Tuesday, December 4, 2007
(Relaxing after New York trip)
So somehow last night, we ended up talking about female characters and their body issues
"Why is it," one of the lovely people who came to Partners and Crime last night asked, "that so many mysteries focus on women who are naturally thin and never gain weight, women who are proudly heavy, or women who are heavy and obsess constantly about food and dieting?"
"Sales," came the obvious answer from more than one of us. "Weight is such a common concern that some marketing folks have pushed writers to make it a primary focus. The result: our dream (i.e., the characters who can eat anything), our runner-up dream (ok, I weigh too much - but I don't care), and our all too common reality (the weight obsession)." But is that really what we want to read? Do such characterizations make us feel better about who we are, or do they just feed our worst self-image neuroses?
While we were batting this around, I admitted that my Theda Krakow works out a lot more than I do (wish fulfillment - she runs, albeit irregularly; I peddle away at a stationary bike and read). But she's not obsessed, and she (like I) work out as much to relieve stress as to burn off calories. (Hey, it may as well be doing some good!) Besides, I get so many of my good ideas while I'm at the gym that my husband is now used to seeing me, dripping from the shower banging away at my computer keyboard. So, I figure it's good for me, as a 46-year-old woman and as a writer. But is it a good trait for a character?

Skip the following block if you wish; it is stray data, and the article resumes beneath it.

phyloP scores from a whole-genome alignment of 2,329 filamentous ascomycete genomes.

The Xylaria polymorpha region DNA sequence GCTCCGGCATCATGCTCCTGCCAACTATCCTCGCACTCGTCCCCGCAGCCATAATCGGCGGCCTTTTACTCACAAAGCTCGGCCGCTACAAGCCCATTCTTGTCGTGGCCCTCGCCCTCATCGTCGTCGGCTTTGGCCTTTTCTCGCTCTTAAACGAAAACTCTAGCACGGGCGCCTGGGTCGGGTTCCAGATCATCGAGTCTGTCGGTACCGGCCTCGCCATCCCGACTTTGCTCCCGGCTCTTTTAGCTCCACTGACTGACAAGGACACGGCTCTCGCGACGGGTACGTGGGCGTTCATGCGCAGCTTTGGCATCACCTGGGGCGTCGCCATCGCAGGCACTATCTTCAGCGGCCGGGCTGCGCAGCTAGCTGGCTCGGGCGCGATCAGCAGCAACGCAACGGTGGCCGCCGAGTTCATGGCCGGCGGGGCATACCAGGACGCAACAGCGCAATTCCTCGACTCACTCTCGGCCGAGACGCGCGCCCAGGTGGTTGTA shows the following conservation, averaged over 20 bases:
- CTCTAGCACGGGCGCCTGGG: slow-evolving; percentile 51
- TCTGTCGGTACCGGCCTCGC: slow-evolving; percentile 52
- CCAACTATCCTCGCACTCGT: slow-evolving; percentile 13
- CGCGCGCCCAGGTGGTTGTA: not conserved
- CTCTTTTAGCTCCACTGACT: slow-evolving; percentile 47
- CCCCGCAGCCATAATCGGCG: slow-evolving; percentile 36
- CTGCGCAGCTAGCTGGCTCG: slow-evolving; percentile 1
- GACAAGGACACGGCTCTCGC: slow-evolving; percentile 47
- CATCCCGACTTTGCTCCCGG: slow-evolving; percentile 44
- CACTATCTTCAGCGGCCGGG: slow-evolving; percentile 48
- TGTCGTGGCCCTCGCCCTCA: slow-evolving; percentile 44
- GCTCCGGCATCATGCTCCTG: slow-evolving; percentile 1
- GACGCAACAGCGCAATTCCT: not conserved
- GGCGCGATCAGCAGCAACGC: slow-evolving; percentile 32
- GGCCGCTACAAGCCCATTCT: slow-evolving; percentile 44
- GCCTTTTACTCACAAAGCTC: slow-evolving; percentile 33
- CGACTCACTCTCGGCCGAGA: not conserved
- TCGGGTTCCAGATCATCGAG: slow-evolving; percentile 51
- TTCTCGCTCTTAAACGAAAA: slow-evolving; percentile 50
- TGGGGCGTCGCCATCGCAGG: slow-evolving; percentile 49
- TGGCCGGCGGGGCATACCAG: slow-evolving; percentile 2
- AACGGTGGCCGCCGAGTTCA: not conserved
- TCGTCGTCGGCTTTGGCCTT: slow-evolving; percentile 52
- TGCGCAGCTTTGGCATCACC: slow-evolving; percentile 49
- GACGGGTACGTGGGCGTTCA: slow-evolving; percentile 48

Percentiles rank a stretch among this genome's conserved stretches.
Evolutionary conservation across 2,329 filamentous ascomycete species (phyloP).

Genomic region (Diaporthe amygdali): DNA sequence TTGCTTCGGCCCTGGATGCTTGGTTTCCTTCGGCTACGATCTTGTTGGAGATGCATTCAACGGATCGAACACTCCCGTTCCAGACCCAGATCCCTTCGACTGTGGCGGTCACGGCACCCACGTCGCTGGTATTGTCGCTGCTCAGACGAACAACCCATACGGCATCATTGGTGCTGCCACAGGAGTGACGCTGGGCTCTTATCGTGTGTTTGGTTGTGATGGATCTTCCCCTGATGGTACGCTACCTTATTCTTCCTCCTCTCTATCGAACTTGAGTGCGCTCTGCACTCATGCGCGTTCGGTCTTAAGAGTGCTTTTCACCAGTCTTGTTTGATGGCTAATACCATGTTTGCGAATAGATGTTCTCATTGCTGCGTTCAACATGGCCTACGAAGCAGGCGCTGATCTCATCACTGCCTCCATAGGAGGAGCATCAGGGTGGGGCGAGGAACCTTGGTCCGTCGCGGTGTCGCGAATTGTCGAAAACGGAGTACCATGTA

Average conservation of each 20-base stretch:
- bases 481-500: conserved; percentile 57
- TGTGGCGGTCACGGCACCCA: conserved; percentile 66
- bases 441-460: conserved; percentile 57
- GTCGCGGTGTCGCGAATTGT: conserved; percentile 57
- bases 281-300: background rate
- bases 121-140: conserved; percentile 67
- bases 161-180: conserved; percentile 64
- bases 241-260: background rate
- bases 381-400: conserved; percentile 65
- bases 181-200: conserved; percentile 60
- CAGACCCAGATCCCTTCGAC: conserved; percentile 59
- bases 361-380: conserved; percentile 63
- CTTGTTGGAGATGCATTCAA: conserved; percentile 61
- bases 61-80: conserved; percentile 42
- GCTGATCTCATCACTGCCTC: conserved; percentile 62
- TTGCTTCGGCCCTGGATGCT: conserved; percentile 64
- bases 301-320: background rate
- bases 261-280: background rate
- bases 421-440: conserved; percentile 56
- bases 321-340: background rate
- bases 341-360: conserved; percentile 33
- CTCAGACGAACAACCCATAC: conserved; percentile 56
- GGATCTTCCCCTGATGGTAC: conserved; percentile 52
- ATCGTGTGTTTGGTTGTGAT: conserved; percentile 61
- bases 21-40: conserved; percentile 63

After all (and you knew there had to be a tie-in here somewhere), cats don't exercise much. And they have absolutely no body image issues!